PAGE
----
New York Fashion Week is back in person — masked and vaxxed

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Fashionistas will be strutting all over the Big Apple this week for the first time in 18 months.

New York Fashion Week shows will take over Battery Park, the Rainbow Room, the streets of Soho and the Brooklyn Navy Yard among dozens of other venues drawing their usual coterie of influencers, leggy models, celebrities, and media. 


But it will be a far more muted affair than in years past with the pandemic dictating everything from crowd and party sizes to how models’ hair and makeup is done.

The five-day event starting on Sept. 8, which typically draws 230,000 people to the city — generating $532 million in visitor spending — will be about half its usual size as its organizers take pains to ensure that the event is appropriate for the times.

That means most shows will be between 150 and 200 attendees — instead of the 500-plus audiences from the past — and most of the audience will be composed of industry professionals rather than friends of the designer and fans. Also missing will be the international press, buyers and models, some of whom are subject to the US travel ban.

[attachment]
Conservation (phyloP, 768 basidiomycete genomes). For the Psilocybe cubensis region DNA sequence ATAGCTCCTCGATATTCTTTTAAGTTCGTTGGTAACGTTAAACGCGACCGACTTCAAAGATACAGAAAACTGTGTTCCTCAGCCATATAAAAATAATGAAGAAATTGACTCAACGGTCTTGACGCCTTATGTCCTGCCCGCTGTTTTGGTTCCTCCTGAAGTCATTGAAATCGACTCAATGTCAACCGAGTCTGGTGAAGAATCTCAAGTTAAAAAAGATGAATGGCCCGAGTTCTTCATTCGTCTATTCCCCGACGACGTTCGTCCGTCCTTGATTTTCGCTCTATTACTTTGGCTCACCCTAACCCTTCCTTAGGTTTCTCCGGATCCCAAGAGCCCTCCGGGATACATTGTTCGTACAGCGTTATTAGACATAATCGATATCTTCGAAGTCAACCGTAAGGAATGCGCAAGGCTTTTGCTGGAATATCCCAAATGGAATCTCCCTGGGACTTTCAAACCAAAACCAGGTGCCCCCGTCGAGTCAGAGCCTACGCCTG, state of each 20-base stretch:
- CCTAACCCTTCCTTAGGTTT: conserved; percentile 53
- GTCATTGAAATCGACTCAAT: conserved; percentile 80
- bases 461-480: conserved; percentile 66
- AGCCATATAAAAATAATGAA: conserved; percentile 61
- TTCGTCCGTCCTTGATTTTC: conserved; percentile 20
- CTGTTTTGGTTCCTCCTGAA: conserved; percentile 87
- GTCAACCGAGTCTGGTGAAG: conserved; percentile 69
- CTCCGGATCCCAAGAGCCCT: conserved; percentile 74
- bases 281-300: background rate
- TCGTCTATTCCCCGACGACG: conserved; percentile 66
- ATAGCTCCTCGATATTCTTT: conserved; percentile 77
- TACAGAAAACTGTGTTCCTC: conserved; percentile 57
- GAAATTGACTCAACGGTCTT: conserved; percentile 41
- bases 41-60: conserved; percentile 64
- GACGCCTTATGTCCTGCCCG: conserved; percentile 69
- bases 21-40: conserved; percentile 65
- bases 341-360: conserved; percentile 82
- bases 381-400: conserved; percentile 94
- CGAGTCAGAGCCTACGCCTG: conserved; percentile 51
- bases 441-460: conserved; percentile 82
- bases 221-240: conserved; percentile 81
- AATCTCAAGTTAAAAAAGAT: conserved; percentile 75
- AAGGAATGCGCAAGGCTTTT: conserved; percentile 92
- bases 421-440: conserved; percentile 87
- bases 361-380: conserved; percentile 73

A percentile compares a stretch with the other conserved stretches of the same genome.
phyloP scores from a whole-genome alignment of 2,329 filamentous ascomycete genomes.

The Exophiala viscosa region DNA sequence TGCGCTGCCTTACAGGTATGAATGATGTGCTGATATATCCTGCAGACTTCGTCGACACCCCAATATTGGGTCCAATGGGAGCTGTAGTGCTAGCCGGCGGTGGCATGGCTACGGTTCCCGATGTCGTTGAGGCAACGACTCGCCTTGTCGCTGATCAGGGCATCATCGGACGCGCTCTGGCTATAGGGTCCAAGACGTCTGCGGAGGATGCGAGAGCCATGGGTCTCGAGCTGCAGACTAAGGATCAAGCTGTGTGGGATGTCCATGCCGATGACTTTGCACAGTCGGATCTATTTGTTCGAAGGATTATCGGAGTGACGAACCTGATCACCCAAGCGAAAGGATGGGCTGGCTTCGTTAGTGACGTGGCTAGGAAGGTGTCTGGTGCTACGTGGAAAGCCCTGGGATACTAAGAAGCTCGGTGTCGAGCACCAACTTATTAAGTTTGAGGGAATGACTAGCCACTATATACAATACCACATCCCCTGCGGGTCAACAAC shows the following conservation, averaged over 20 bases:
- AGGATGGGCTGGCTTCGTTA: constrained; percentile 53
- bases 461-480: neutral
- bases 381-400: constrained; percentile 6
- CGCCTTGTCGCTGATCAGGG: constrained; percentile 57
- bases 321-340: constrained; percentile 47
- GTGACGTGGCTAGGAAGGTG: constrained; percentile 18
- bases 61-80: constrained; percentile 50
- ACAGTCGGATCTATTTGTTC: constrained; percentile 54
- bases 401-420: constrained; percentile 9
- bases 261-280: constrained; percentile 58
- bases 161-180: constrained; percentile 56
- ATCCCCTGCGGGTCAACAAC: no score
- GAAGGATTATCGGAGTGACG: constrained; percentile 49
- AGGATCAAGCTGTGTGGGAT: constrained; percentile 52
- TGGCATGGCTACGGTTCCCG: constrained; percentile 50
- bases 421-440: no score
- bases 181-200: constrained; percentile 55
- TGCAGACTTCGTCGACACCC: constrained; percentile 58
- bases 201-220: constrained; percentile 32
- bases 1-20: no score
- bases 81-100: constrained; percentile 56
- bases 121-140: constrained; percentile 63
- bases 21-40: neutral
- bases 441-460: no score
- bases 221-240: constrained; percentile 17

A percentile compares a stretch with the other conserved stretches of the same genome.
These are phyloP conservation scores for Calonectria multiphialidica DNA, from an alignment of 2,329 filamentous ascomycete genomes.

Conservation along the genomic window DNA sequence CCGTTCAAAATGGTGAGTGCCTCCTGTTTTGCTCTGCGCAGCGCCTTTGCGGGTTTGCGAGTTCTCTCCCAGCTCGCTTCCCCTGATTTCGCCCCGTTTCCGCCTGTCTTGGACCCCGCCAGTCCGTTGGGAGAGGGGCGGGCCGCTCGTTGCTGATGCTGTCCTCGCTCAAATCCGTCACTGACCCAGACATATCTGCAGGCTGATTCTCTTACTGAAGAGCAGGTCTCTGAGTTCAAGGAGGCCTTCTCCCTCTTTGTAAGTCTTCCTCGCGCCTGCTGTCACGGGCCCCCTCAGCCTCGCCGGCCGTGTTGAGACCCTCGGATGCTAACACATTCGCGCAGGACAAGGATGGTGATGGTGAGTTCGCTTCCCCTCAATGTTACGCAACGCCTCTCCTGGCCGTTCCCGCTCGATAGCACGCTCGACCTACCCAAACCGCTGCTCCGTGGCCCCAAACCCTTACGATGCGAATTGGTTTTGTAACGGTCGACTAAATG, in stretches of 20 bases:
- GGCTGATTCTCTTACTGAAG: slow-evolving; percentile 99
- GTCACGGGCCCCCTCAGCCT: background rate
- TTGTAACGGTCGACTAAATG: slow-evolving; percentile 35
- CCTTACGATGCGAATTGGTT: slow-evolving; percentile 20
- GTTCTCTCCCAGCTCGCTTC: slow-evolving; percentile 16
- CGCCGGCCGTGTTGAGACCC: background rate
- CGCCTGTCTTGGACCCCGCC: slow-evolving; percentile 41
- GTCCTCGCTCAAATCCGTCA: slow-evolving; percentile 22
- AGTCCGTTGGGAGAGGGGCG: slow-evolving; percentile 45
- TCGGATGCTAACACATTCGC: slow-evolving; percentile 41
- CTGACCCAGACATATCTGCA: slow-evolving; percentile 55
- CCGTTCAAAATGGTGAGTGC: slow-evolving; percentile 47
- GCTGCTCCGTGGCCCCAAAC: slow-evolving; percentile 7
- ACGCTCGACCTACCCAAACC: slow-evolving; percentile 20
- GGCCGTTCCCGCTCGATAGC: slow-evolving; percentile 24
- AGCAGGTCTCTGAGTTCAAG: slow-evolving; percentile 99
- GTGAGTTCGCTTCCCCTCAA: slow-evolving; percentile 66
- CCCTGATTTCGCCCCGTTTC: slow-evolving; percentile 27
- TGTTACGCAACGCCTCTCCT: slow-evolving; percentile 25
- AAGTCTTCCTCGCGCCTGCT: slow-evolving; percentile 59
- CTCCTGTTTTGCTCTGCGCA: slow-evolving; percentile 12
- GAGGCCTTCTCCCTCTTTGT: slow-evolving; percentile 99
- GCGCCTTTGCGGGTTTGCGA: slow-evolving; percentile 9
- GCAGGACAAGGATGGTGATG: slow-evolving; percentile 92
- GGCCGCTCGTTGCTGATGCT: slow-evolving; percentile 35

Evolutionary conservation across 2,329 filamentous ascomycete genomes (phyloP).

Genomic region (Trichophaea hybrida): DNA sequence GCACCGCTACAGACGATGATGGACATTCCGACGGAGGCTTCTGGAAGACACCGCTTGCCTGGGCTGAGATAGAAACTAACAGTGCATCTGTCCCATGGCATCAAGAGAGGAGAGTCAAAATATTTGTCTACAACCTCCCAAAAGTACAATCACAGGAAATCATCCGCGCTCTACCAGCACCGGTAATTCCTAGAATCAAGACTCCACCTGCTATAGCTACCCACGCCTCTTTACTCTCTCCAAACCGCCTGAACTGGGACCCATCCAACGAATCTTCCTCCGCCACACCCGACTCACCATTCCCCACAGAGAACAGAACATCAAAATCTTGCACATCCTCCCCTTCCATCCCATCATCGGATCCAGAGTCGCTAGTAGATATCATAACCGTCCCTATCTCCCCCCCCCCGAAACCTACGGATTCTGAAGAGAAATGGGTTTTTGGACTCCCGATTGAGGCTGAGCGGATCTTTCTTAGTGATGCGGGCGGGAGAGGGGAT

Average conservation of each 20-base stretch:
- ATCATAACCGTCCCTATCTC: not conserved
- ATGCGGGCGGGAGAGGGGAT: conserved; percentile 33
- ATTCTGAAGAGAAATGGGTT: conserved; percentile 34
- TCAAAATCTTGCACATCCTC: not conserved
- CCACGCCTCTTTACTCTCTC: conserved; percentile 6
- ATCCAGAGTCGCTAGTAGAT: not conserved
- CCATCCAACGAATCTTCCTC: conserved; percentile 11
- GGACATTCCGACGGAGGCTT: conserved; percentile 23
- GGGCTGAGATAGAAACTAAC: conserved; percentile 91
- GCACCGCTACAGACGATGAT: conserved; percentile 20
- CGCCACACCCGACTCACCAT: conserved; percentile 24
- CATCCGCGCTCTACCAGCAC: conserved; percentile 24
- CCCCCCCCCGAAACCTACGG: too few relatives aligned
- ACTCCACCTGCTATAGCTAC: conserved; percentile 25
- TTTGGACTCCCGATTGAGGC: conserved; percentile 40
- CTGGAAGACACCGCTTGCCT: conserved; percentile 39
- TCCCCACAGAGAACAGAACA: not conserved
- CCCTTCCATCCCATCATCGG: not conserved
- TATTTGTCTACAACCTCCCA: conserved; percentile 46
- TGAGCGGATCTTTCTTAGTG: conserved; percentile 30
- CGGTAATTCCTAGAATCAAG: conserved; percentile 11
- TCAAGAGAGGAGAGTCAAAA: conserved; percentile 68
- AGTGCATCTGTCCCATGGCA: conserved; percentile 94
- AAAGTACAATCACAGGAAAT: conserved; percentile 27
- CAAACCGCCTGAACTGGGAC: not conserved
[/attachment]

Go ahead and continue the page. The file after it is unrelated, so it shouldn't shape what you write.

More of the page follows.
“NYFW is not roaring back as hoped, but rather tiptoeing tentatively around the Delta variant, with a fair number of shows staying digital-only, and travel hesitancy and restrictions limiting attendance,” Fashion Law Institute founder and director Susan Scafidi told The Post. 

Although not all NYFW shows will have strict rules about crowding, it’s a good bet this week’s events won’t see a packed mob quite like this one from 2003.
WireImage
Designer Betsey Johnson and her granddaughter at a 1994 show.
At a 2014 show — long before the world had even heard of COVID-19 — a carefree Betsey Johnson hit the runway with her granddaughter.
Frazer Harrison

Indeed, of the 119 shows that are on the official calendar, nearly a quarter remain digital-only, including Nicole Miller and Oscar de la Renta. Scores of shows, of course, are not listed on the calendar, but the designers who have decided not to produce a seated event reflect the ambivalence some are feeling about investing in a pricey runway event against the backdrop of a pandemic that’s not over yet.